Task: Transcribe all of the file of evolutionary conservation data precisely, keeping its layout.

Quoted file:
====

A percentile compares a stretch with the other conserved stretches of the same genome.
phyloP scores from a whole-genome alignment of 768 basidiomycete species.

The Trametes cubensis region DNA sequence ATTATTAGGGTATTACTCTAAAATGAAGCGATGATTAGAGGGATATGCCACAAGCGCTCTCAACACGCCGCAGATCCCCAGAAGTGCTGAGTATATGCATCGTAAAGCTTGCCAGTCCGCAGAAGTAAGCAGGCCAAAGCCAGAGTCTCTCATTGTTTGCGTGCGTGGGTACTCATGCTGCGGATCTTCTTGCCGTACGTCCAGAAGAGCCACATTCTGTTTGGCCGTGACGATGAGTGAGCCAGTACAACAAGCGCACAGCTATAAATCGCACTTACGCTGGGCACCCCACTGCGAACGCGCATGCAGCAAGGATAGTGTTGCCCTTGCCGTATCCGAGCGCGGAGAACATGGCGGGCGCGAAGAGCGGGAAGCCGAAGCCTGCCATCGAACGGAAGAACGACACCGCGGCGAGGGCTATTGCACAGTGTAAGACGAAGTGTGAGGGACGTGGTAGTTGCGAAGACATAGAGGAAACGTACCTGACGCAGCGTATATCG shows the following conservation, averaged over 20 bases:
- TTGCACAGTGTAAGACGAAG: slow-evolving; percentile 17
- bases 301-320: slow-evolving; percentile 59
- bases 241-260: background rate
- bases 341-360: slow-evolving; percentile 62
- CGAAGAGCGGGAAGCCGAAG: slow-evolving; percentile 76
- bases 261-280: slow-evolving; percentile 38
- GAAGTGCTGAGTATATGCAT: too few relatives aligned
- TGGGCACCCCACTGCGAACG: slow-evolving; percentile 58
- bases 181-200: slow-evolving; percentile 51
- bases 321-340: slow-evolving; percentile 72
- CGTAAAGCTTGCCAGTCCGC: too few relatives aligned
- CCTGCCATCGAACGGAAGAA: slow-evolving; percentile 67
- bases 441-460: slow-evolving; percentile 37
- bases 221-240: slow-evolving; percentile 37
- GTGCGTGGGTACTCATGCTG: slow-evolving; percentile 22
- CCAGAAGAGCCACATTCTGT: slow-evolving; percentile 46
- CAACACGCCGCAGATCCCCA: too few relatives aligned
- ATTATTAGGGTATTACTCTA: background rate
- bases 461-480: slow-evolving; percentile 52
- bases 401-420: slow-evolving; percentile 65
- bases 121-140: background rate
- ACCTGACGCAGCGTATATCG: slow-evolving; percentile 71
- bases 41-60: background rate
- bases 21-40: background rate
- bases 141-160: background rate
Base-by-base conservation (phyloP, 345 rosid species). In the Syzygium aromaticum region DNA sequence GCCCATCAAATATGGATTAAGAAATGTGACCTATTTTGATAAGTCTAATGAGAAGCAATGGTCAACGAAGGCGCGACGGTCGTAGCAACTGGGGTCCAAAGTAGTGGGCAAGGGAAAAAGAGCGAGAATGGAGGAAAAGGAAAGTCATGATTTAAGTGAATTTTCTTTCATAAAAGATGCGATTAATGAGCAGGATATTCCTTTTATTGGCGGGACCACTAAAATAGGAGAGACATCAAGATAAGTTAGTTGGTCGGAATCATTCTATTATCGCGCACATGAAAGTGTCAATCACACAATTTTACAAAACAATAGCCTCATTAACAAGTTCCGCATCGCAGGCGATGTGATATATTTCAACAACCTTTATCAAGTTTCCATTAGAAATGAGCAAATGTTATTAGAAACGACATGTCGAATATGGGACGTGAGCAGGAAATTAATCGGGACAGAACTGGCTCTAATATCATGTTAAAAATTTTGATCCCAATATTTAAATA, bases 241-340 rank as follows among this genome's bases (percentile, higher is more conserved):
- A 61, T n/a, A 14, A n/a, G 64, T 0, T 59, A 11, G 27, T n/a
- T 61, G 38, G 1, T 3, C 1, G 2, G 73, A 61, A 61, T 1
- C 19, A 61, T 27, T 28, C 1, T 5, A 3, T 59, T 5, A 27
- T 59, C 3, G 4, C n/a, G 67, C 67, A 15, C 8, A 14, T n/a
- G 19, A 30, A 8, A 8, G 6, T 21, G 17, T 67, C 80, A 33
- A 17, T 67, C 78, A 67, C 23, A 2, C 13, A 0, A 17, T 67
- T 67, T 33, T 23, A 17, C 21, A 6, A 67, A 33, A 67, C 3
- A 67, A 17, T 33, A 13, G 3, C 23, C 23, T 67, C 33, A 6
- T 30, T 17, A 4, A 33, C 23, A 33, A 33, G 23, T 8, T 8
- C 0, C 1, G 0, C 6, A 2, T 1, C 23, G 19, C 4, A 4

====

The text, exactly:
A percentile compares a stretch with the other conserved stretches of the same genome.
phyloP scores from a whole-genome alignment of 768 basidiomycete species.

The Trametes cubensis region DNA sequence ATTATTAGGGTATTACTCTAAAATGAAGCGATGATTAGAGGGATATGCCACAAGCGCTCTCAACACGCCGCAGATCCCCAGAAGTGCTGAGTATATGCATCGTAAAGCTTGCCAGTCCGCAGAAGTAAGCAGGCCAAAGCCAGAGTCTCTCATTGTTTGCGTGCGTGGGTACTCATGCTGCGGATCTTCTTGCCGTACGTCCAGAAGAGCCACATTCTGTTTGGCCGTGACGATGAGTGAGCCAGTACAACAAGCGCACAGCTATAAATCGCACTTACGCTGGGCACCCCACTGCGAACGCGCATGCAGCAAGGATAGTGTTGCCCTTGCCGTATCCGAGCGCGGAGAACATGGCGGGCGCGAAGAGCGGGAAGCCGAAGCCTGCCATCGAACGGAAGAACGACACCGCGGCGAGGGCTATTGCACAGTGTAAGACGAAGTGTGAGGGACGTGGTAGTTGCGAAGACATAGAGGAAACGTACCTGACGCAGCGTATATCG shows the following conservation, averaged over 20 bases:
- TTGCACAGTGTAAGACGAAG: slow-evolving; percentile 17
- bases 301-320: slow-evolving; percentile 59
- bases 241-260: background rate
- bases 341-360: slow-evolving; percentile 62
- CGAAGAGCGGGAAGCCGAAG: slow-evolving; percentile 76
- bases 261-280: slow-evolving; percentile 38
- GAAGTGCTGAGTATATGCAT: too few relatives aligned
- TGGGCACCCCACTGCGAACG: slow-evolving; percentile 58
- bases 181-200: slow-evolving; percentile 51
- bases 321-340: slow-evolving; percentile 72
- CGTAAAGCTTGCCAGTCCGC: too few relatives aligned
- CCTGCCATCGAACGGAAGAA: slow-evolving; percentile 67
- bases 441-460: slow-evolving; percentile 37
- bases 221-240: slow-evolving; percentile 37
- GTGCGTGGGTACTCATGCTG: slow-evolving; percentile 22
- CCAGAAGAGCCACATTCTGT: slow-evolving; percentile 46
- CAACACGCCGCAGATCCCCA: too few relatives aligned
- ATTATTAGGGTATTACTCTA: background rate
- bases 461-480: slow-evolving; percentile 52
- bases 401-420: slow-evolving; percentile 65
- bases 121-140: background rate
- ACCTGACGCAGCGTATATCG: slow-evolving; percentile 71
- bases 41-60: background rate
- bases 21-40: background rate
- bases 141-160: background rate
Base-by-base conservation (phyloP, 345 rosid species). In the Syzygium aromaticum region DNA sequence GCCCATCAAATATGGATTAAGAAATGTGACCTATTTTGATAAGTCTAATGAGAAGCAATGGTCAACGAAGGCGCGACGGTCGTAGCAACTGGGGTCCAAAGTAGTGGGCAAGGGAAAAAGAGCGAGAATGGAGGAAAAGGAAAGTCATGATTTAAGTGAATTTTCTTTCATAAAAGATGCGATTAATGAGCAGGATATTCCTTTTATTGGCGGGACCACTAAAATAGGAGAGACATCAAGATAAGTTAGTTGGTCGGAATCATTCTATTATCGCGCACATGAAAGTGTCAATCACACAATTTTACAAAACAATAGCCTCATTAACAAGTTCCGCATCGCAGGCGATGTGATATATTTCAACAACCTTTATCAAGTTTCCATTAGAAATGAGCAAATGTTATTAGAAACGACATGTCGAATATGGGACGTGAGCAGGAAATTAATCGGGACAGAACTGGCTCTAATATCATGTTAAAAATTTTGATCCCAATATTTAAATA, bases 241-340 rank as follows among this genome's bases (percentile, higher is more conserved):
- A 61, T n/a, A 14, A n/a, G 64, T 0, T 59, A 11, G 27, T n/a
- T 61, G 38, G 1, T 3, C 1, G 2, G 73, A 61, A 61, T 1
- C 19, A 61, T 27, T 28, C 1, T 5, A 3, T 59, T 5, A 27
- T 59, C 3, G 4, C n/a, G 67, C 67, A 15, C 8, A 14, T n/a
- G 19, A 30, A 8, A 8, G 6, T 21, G 17, T 67, C 80, A 33
- A 17, T 67, C 78, A 67, C 23, A 2, C 13, A 0, A 17, T 67
- T 67, T 33, T 23, A 17, C 21, A 6, A 67, A 33, A 67, C 3
- A 67, A 17, T 33, A 13, G 3, C 23, C 23, T 67, C 33, A 6
- T 30, T 17, A 4, A 33, C 23, A 33, A 33, G 23, T 8, T 8
- C 0, C 1, G 0, C 6, A 2, T 1, C 23, G 19, C 4, A 4